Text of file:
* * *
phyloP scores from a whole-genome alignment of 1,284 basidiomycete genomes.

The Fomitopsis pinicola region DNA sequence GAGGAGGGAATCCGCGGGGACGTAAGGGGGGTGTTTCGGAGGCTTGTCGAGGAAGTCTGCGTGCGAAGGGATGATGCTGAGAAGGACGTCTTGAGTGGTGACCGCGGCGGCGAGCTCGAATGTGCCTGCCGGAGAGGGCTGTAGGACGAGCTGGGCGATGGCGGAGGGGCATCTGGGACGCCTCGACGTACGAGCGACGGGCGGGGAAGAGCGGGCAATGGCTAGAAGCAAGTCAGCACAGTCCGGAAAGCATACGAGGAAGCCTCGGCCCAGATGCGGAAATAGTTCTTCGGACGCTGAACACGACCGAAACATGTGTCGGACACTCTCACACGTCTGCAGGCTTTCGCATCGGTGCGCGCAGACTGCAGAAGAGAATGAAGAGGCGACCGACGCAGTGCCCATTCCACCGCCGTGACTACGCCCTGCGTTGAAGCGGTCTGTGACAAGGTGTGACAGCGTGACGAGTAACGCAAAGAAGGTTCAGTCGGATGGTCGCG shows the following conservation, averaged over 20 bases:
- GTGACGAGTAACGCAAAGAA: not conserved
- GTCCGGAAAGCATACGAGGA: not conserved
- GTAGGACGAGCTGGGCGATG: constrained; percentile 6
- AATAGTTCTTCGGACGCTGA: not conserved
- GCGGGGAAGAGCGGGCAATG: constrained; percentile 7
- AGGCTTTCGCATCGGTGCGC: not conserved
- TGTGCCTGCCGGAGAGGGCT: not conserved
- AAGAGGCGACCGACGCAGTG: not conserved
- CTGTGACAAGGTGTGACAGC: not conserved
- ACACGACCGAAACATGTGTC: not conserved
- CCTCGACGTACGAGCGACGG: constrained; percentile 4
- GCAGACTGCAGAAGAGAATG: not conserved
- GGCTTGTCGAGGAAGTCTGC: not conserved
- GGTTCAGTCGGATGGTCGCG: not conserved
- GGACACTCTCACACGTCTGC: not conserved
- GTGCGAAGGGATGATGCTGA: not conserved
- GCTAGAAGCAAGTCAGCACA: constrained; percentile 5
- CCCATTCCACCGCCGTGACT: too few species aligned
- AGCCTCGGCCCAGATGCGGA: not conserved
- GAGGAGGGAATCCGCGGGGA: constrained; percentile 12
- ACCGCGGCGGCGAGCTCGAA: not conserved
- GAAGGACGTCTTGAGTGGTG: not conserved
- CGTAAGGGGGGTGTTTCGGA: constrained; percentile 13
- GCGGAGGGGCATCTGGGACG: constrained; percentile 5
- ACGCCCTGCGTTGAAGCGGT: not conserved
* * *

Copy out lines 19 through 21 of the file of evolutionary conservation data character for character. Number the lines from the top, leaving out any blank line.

- GCTAGAAGCAAGTCAGCACA: constrained; percentile 5
- CCCATTCCACCGCCGTGACT: too few species aligned
- AGCCTCGGCCCAGATGCGGA: not conserved